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Zimbabwe Refugees Lose Fight to Remain in Botswana

FILE - Zimbabweans deported from Botswana wait at the International Organization for Migration center in Zimbabwe, Sept. 12, 2009. This week, hundreds of Zimbabwean refugees in Botswana were told they must return to their home country.

This week, scores of Zimbabwean refugees living in Botswana lost their bid to remain in the country and now face deportation if they do not voluntarily leave.

The nearly 300 refugees fled Zimbabwe during the violent 2008 presidential election and fear persecution if they return. But officials from the U.N. refugee agency in Botswana and Zimbabwe say they are no longer at risk.

The refugees have until February 28 to register for voluntary repatriation.

But some, like Watson Chibi, say they do not want to return home.

Chibi was among opposition MDC supporters who fled Zimbabwe for Botswana following violent clashes with members of Zimbabwe's ruling ZANU-PF party in 2008.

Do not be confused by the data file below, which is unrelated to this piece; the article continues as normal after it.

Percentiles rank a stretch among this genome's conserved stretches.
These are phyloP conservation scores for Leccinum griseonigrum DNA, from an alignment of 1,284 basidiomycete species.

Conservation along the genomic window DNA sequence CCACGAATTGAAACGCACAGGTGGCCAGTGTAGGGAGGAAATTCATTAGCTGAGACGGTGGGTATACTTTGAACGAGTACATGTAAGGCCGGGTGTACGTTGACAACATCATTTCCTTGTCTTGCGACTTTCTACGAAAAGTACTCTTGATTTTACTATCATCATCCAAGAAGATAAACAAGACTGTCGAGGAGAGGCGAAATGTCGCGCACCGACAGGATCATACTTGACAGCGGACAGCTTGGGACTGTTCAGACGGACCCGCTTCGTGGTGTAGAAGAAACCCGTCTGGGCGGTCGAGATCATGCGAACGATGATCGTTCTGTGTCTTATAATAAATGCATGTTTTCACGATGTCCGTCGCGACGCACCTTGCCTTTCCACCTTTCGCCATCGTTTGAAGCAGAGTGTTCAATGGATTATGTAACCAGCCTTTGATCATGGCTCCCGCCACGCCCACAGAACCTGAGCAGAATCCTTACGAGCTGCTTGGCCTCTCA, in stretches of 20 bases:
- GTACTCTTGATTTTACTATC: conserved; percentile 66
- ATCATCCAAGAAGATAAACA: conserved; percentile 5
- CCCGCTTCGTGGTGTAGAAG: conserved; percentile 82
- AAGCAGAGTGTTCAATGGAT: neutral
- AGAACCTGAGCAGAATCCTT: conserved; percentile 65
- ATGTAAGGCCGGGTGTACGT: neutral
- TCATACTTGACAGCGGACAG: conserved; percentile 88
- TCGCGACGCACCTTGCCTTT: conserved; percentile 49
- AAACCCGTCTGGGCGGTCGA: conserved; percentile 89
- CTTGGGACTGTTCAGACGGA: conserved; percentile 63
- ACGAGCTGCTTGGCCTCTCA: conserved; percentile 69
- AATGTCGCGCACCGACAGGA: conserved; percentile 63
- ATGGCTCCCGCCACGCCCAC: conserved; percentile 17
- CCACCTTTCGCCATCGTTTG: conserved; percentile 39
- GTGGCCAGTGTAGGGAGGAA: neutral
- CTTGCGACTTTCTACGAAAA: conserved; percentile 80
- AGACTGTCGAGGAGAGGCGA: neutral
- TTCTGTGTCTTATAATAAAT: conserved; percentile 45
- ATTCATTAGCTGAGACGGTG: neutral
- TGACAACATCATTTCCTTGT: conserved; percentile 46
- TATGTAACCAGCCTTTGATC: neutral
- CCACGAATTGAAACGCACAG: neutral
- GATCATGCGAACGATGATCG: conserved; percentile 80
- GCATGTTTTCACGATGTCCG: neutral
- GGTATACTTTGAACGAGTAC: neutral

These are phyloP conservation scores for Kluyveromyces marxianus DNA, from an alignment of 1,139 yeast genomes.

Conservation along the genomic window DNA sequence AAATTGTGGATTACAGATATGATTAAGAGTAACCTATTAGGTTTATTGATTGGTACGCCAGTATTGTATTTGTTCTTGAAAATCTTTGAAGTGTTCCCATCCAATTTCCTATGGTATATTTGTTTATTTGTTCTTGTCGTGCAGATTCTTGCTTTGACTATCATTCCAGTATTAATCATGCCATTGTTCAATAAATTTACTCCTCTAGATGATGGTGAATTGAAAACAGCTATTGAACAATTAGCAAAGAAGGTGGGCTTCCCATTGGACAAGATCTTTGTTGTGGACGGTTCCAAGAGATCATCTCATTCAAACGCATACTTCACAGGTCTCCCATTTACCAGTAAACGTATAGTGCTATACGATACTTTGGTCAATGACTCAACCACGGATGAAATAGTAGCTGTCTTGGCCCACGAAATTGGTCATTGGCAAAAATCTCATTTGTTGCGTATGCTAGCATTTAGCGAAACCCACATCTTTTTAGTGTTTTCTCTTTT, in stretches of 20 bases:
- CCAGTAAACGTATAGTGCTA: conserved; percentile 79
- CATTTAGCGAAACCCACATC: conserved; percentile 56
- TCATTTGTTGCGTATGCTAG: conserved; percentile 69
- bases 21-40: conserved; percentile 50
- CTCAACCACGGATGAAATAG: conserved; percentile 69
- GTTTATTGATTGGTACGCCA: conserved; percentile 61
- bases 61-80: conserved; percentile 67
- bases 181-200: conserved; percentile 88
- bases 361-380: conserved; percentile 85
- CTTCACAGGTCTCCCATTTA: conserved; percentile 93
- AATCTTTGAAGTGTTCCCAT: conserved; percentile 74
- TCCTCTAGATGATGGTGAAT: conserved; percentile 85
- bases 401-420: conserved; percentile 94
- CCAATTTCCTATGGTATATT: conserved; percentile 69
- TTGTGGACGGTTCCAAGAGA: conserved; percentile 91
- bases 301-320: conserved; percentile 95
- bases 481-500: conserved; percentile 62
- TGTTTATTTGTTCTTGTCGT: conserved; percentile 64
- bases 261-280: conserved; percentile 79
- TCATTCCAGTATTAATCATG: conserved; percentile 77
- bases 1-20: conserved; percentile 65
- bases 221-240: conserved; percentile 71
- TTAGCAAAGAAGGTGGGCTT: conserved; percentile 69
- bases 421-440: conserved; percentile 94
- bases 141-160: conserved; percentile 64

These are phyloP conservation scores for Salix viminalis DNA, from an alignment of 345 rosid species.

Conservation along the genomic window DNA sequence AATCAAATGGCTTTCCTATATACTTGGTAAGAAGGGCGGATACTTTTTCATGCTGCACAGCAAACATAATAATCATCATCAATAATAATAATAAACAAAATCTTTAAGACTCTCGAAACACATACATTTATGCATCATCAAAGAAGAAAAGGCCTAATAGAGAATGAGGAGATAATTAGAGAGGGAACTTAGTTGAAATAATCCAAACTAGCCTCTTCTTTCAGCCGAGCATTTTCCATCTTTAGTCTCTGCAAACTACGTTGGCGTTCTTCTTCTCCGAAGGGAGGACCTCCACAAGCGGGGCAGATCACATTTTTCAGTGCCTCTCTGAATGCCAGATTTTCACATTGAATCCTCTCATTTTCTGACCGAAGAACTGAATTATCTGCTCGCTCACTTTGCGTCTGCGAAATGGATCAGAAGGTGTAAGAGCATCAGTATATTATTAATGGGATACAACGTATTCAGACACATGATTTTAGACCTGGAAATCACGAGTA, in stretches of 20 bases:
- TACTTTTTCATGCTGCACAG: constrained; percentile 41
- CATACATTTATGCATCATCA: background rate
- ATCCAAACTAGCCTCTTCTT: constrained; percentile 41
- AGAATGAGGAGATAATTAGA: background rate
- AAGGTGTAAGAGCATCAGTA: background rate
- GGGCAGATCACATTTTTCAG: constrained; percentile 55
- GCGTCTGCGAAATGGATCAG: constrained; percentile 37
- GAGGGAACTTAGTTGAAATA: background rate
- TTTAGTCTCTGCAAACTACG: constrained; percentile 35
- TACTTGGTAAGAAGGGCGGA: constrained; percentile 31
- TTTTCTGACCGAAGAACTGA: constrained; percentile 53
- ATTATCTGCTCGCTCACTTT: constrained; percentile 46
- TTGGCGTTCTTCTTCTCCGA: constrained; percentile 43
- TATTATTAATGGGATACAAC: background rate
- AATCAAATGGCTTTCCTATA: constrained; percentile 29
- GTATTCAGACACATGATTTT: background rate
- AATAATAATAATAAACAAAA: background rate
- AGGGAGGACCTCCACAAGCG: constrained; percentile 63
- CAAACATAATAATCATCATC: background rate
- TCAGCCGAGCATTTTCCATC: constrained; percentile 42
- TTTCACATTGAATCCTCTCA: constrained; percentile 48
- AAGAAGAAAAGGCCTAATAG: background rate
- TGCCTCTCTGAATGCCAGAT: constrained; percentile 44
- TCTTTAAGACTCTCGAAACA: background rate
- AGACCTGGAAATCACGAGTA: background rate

"All refugees' hopes are down. We are waiting for anything to happen. UNHCR has rejected us. The only option we have is going back home to Zimbabwe," he said. "We are so skeptical, are we really going to get even a passport or a travel document? Things are bad. They are saying it is time up, we should go. We should go because we do not deserve international protection as things are (now) OK in Zimbabwe."

Chibi says the refugees want to take the matter to court, but do not have funds.

"We are trying to go to court. But will we have money to pay a lawyer to represent us? No, we don't have money. Why? Because since 2010 refugees were not allowed to work," he said.

Zimbabwe's ambassador to Botswana, Henry Mukonoweshuro, has assured refugees it is safe to return.

"What I can assure you is that his excellency (Zimbabwe President Emmerson) Mnangagwa welcomes you back to Zimbabwe. It is the government's desire to have Zimbabweans in Zimbabwe," Mukonoweshuro said.

The UNHCR protection officer at the Dukwi Refugee Camp, Olivia Mugambi, recently told refugees the situation in Zimbabwe has improved.

"We have done a lot of research in the country of destination and we believe that the situation has significantly changed, and the situation is now conducive for return," Mugambi said.

The U.N. refugee agency says returning refugees will be assisted with a cash grant, a food package and hygiene items.

Officials say the Botswana government will provide transport, while the reception of the returnees and their documentation and reintegration will be the responsibility of Zimbabwean authorities.